Real world experiences of bare metal recovery
Bare metal recovery (BMR), restoring a machine with no requirement for operating systems or software to be present beforehand, isn't always seen as a reliable technique.
To look at how successful it really is, cloud backup and disaster recovery specialist Zetta.net has released the results of a survey looking at companies’ real world experience of BMR.
"Anecdotally, bare metal recovery has a reputation for being unreliable," says Gary Sevounts, CMO of Zetta.net. "But it was difficult to find any numbers related to success. We conducted this survey to learn more about how our customers use this technology, and how successful it's been for them".
The company asked 200 IT professionals about their BMR experiences including usage, success rates and causes of failure. Among the findings are that 34 percent of respondents had used BMR at some point in their career. 23 percent of respondents were currently using BMR, though the findings revealed several respondents citing increased virtualization as eliminating their need for this approach.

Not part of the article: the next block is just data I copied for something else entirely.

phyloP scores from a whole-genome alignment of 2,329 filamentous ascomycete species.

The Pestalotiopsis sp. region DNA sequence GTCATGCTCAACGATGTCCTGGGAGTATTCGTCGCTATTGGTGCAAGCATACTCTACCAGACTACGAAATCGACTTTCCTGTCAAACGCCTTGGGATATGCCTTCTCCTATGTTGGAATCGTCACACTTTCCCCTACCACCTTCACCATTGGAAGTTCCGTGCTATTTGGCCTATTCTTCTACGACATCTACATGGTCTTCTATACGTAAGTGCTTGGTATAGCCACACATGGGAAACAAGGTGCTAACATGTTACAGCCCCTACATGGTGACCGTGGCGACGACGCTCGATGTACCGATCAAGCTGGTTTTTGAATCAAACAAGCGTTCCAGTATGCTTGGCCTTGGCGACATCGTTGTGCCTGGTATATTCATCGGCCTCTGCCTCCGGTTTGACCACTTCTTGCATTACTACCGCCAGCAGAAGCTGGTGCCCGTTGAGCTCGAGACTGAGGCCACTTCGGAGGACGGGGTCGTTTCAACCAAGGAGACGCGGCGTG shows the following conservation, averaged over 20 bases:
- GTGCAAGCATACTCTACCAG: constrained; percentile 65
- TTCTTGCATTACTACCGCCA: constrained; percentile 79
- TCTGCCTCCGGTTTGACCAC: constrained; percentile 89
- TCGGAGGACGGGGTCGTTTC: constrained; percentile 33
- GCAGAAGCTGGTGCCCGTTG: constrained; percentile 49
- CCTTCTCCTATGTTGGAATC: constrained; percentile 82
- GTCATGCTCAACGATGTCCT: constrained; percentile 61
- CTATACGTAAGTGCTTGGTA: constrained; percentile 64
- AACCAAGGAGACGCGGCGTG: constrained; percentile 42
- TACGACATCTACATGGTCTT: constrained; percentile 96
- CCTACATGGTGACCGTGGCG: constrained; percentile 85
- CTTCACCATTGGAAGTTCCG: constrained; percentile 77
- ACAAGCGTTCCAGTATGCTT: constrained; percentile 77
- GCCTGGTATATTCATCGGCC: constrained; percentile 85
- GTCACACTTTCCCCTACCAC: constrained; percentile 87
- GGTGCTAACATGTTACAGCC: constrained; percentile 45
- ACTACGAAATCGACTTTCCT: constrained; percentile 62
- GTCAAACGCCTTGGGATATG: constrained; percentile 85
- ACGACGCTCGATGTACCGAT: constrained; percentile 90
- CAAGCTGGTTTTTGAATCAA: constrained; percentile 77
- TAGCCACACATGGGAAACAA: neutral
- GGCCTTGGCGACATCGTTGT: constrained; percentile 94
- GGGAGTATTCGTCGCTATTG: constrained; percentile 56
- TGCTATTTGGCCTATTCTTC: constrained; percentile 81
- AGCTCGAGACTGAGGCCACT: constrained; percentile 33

Of those using BMR 48 percent reported that they had experienced problems trying to perform a restore. Among these the primary cause was most commonly dissimilar hardware (36 percent), corrupt backups (35 percent), 24 percent driver failure, and three percent other issues such as tape problems.
More information about the findings is available on Zetta.net's blog and there's an infographic summary of the results below.